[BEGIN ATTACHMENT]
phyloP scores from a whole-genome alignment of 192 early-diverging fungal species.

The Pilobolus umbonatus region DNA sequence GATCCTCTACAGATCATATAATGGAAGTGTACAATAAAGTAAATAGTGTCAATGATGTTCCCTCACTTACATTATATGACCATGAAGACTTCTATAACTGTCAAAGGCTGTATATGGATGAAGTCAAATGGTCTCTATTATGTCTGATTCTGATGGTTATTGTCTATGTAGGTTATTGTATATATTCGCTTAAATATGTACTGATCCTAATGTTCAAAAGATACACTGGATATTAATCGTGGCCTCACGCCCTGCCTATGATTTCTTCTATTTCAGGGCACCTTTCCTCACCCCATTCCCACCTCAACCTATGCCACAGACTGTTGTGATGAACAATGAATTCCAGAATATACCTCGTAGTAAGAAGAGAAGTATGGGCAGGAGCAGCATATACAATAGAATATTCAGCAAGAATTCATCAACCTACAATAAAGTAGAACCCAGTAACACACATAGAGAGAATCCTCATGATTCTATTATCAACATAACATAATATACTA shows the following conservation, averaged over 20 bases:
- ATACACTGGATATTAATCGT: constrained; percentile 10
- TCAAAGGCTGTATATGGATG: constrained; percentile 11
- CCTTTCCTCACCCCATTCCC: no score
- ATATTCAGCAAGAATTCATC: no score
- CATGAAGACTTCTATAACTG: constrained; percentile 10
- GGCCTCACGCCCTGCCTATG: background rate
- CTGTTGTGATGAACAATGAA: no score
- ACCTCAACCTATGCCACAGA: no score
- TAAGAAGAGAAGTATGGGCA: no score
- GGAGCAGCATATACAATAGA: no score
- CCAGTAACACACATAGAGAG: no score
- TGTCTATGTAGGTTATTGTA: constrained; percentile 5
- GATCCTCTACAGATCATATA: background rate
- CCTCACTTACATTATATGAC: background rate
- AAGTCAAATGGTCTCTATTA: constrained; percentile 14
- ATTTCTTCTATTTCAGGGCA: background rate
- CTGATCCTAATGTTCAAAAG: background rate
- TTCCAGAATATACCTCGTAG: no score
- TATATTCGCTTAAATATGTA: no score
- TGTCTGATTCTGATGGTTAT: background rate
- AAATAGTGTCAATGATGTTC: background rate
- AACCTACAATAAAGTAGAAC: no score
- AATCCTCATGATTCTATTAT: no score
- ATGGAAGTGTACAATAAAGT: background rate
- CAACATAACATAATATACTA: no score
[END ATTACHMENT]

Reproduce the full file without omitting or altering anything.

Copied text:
phyloP scores from a whole-genome alignment of 192 early-diverging fungal species.

The Pilobolus umbonatus region DNA sequence GATCCTCTACAGATCATATAATGGAAGTGTACAATAAAGTAAATAGTGTCAATGATGTTCCCTCACTTACATTATATGACCATGAAGACTTCTATAACTGTCAAAGGCTGTATATGGATGAAGTCAAATGGTCTCTATTATGTCTGATTCTGATGGTTATTGTCTATGTAGGTTATTGTATATATTCGCTTAAATATGTACTGATCCTAATGTTCAAAAGATACACTGGATATTAATCGTGGCCTCACGCCCTGCCTATGATTTCTTCTATTTCAGGGCACCTTTCCTCACCCCATTCCCACCTCAACCTATGCCACAGACTGTTGTGATGAACAATGAATTCCAGAATATACCTCGTAGTAAGAAGAGAAGTATGGGCAGGAGCAGCATATACAATAGAATATTCAGCAAGAATTCATCAACCTACAATAAAGTAGAACCCAGTAACACACATAGAGAGAATCCTCATGATTCTATTATCAACATAACATAATATACTA shows the following conservation, averaged over 20 bases:
- ATACACTGGATATTAATCGT: constrained; percentile 10
- TCAAAGGCTGTATATGGATG: constrained; percentile 11
- CCTTTCCTCACCCCATTCCC: no score
- ATATTCAGCAAGAATTCATC: no score
- CATGAAGACTTCTATAACTG: constrained; percentile 10
- GGCCTCACGCCCTGCCTATG: background rate
- CTGTTGTGATGAACAATGAA: no score
- ACCTCAACCTATGCCACAGA: no score
- TAAGAAGAGAAGTATGGGCA: no score
- GGAGCAGCATATACAATAGA: no score
- CCAGTAACACACATAGAGAG: no score
- TGTCTATGTAGGTTATTGTA: constrained; percentile 5
- GATCCTCTACAGATCATATA: background rate
- CCTCACTTACATTATATGAC: background rate
- AAGTCAAATGGTCTCTATTA: constrained; percentile 14
- ATTTCTTCTATTTCAGGGCA: background rate
- CTGATCCTAATGTTCAAAAG: background rate
- TTCCAGAATATACCTCGTAG: no score
- TATATTCGCTTAAATATGTA: no score
- TGTCTGATTCTGATGGTTAT: background rate
- AAATAGTGTCAATGATGTTC: background rate
- AACCTACAATAAAGTAGAAC: no score
- AATCCTCATGATTCTATTAT: no score
- ATGGAAGTGTACAATAAAGT: background rate
- CAACATAACATAATATACTA: no score